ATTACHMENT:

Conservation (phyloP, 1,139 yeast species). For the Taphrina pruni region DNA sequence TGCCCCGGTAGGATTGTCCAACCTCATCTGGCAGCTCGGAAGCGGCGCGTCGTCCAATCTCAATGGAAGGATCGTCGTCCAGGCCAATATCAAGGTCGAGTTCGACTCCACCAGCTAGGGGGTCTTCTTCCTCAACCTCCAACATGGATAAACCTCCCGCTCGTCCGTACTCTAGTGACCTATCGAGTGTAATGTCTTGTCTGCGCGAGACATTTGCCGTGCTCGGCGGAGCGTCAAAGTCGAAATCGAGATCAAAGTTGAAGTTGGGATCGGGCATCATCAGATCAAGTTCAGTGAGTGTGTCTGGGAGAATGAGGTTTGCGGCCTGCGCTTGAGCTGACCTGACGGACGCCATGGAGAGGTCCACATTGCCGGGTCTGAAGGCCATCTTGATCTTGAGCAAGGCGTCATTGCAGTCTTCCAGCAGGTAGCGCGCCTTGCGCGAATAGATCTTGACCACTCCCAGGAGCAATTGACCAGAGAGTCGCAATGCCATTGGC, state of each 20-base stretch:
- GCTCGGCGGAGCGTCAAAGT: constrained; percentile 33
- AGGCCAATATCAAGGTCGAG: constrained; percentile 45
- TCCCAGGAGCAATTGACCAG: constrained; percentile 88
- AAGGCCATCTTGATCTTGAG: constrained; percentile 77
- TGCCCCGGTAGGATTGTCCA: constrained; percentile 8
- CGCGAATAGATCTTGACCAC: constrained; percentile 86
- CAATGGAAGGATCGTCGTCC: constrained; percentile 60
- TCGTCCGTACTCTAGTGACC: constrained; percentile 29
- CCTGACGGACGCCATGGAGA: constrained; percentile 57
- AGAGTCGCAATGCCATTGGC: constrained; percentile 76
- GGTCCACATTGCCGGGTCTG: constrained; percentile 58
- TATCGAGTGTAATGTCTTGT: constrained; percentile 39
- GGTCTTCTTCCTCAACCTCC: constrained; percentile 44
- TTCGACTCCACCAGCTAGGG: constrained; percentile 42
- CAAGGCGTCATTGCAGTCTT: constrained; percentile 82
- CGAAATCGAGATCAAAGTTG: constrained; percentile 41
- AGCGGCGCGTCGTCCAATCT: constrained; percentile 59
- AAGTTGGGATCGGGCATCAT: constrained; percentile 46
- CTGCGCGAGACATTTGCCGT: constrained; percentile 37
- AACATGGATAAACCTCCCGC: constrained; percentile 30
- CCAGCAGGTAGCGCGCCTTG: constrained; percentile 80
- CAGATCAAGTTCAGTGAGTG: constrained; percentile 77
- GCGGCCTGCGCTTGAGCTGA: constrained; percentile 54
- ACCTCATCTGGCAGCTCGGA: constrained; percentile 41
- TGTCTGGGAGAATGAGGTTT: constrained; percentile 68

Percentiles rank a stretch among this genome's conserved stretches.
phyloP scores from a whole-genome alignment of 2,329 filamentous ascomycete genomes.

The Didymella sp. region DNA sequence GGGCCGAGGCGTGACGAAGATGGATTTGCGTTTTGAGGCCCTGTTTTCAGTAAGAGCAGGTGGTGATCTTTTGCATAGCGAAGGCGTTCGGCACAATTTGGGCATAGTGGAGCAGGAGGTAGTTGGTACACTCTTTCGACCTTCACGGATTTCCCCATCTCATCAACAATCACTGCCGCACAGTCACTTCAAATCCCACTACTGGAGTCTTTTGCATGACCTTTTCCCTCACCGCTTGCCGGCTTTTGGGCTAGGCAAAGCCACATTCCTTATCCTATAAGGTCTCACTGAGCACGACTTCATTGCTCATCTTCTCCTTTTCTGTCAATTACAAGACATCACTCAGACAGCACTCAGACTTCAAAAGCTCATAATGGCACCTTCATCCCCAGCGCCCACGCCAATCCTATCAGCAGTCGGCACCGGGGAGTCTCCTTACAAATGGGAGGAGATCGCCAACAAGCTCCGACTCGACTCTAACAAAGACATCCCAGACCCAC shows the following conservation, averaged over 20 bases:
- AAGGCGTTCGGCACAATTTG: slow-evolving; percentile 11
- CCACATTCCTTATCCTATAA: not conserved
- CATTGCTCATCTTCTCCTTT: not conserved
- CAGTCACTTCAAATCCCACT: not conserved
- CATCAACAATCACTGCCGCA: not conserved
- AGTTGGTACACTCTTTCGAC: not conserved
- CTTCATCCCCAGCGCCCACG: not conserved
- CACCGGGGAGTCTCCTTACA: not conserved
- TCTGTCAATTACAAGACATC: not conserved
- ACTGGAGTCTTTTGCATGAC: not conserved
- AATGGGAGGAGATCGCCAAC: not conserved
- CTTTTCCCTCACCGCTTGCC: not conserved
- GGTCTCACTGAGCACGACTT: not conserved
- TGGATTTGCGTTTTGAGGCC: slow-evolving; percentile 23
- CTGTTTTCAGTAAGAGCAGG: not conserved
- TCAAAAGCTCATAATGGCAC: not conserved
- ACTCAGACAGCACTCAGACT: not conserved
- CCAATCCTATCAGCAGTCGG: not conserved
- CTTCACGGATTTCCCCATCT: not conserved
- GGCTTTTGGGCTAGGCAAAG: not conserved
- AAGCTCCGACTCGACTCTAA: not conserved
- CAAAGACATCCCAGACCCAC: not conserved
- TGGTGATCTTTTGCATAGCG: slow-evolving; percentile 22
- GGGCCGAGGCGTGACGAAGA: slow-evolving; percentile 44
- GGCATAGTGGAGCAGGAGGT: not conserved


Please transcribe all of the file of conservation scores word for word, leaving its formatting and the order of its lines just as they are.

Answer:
Conservation (phyloP, 1,139 yeast species). For the Taphrina pruni region DNA sequence TGCCCCGGTAGGATTGTCCAACCTCATCTGGCAGCTCGGAAGCGGCGCGTCGTCCAATCTCAATGGAAGGATCGTCGTCCAGGCCAATATCAAGGTCGAGTTCGACTCCACCAGCTAGGGGGTCTTCTTCCTCAACCTCCAACATGGATAAACCTCCCGCTCGTCCGTACTCTAGTGACCTATCGAGTGTAATGTCTTGTCTGCGCGAGACATTTGCCGTGCTCGGCGGAGCGTCAAAGTCGAAATCGAGATCAAAGTTGAAGTTGGGATCGGGCATCATCAGATCAAGTTCAGTGAGTGTGTCTGGGAGAATGAGGTTTGCGGCCTGCGCTTGAGCTGACCTGACGGACGCCATGGAGAGGTCCACATTGCCGGGTCTGAAGGCCATCTTGATCTTGAGCAAGGCGTCATTGCAGTCTTCCAGCAGGTAGCGCGCCTTGCGCGAATAGATCTTGACCACTCCCAGGAGCAATTGACCAGAGAGTCGCAATGCCATTGGC, state of each 20-base stretch:
- GCTCGGCGGAGCGTCAAAGT: constrained; percentile 33
- AGGCCAATATCAAGGTCGAG: constrained; percentile 45
- TCCCAGGAGCAATTGACCAG: constrained; percentile 88
- AAGGCCATCTTGATCTTGAG: constrained; percentile 77
- TGCCCCGGTAGGATTGTCCA: constrained; percentile 8
- CGCGAATAGATCTTGACCAC: constrained; percentile 86
- CAATGGAAGGATCGTCGTCC: constrained; percentile 60
- TCGTCCGTACTCTAGTGACC: constrained; percentile 29
- CCTGACGGACGCCATGGAGA: constrained; percentile 57
- AGAGTCGCAATGCCATTGGC: constrained; percentile 76
- GGTCCACATTGCCGGGTCTG: constrained; percentile 58
- TATCGAGTGTAATGTCTTGT: constrained; percentile 39
- GGTCTTCTTCCTCAACCTCC: constrained; percentile 44
- TTCGACTCCACCAGCTAGGG: constrained; percentile 42
- CAAGGCGTCATTGCAGTCTT: constrained; percentile 82
- CGAAATCGAGATCAAAGTTG: constrained; percentile 41
- AGCGGCGCGTCGTCCAATCT: constrained; percentile 59
- AAGTTGGGATCGGGCATCAT: constrained; percentile 46
- CTGCGCGAGACATTTGCCGT: constrained; percentile 37
- AACATGGATAAACCTCCCGC: constrained; percentile 30
- CCAGCAGGTAGCGCGCCTTG: constrained; percentile 80
- CAGATCAAGTTCAGTGAGTG: constrained; percentile 77
- GCGGCCTGCGCTTGAGCTGA: constrained; percentile 54
- ACCTCATCTGGCAGCTCGGA: constrained; percentile 41
- TGTCTGGGAGAATGAGGTTT: constrained; percentile 68

Percentiles rank a stretch among this genome's conserved stretches.
phyloP scores from a whole-genome alignment of 2,329 filamentous ascomycete genomes.

The Didymella sp. region DNA sequence GGGCCGAGGCGTGACGAAGATGGATTTGCGTTTTGAGGCCCTGTTTTCAGTAAGAGCAGGTGGTGATCTTTTGCATAGCGAAGGCGTTCGGCACAATTTGGGCATAGTGGAGCAGGAGGTAGTTGGTACACTCTTTCGACCTTCACGGATTTCCCCATCTCATCAACAATCACTGCCGCACAGTCACTTCAAATCCCACTACTGGAGTCTTTTGCATGACCTTTTCCCTCACCGCTTGCCGGCTTTTGGGCTAGGCAAAGCCACATTCCTTATCCTATAAGGTCTCACTGAGCACGACTTCATTGCTCATCTTCTCCTTTTCTGTCAATTACAAGACATCACTCAGACAGCACTCAGACTTCAAAAGCTCATAATGGCACCTTCATCCCCAGCGCCCACGCCAATCCTATCAGCAGTCGGCACCGGGGAGTCTCCTTACAAATGGGAGGAGATCGCCAACAAGCTCCGACTCGACTCTAACAAAGACATCCCAGACCCAC shows the following conservation, averaged over 20 bases:
- AAGGCGTTCGGCACAATTTG: slow-evolving; percentile 11
- CCACATTCCTTATCCTATAA: not conserved
- CATTGCTCATCTTCTCCTTT: not conserved
- CAGTCACTTCAAATCCCACT: not conserved
- CATCAACAATCACTGCCGCA: not conserved
- AGTTGGTACACTCTTTCGAC: not conserved
- CTTCATCCCCAGCGCCCACG: not conserved
- CACCGGGGAGTCTCCTTACA: not conserved
- TCTGTCAATTACAAGACATC: not conserved
- ACTGGAGTCTTTTGCATGAC: not conserved
- AATGGGAGGAGATCGCCAAC: not conserved
- CTTTTCCCTCACCGCTTGCC: not conserved
- GGTCTCACTGAGCACGACTT: not conserved
- TGGATTTGCGTTTTGAGGCC: slow-evolving; percentile 23
- CTGTTTTCAGTAAGAGCAGG: not conserved
- TCAAAAGCTCATAATGGCAC: not conserved
- ACTCAGACAGCACTCAGACT: not conserved
- CCAATCCTATCAGCAGTCGG: not conserved
- CTTCACGGATTTCCCCATCT: not conserved
- GGCTTTTGGGCTAGGCAAAG: not conserved
- AAGCTCCGACTCGACTCTAA: not conserved
- CAAAGACATCCCAGACCCAC: not conserved
- TGGTGATCTTTTGCATAGCG: slow-evolving; percentile 22
- GGGCCGAGGCGTGACGAAGA: slow-evolving; percentile 44
- GGCATAGTGGAGCAGGAGGT: not conserved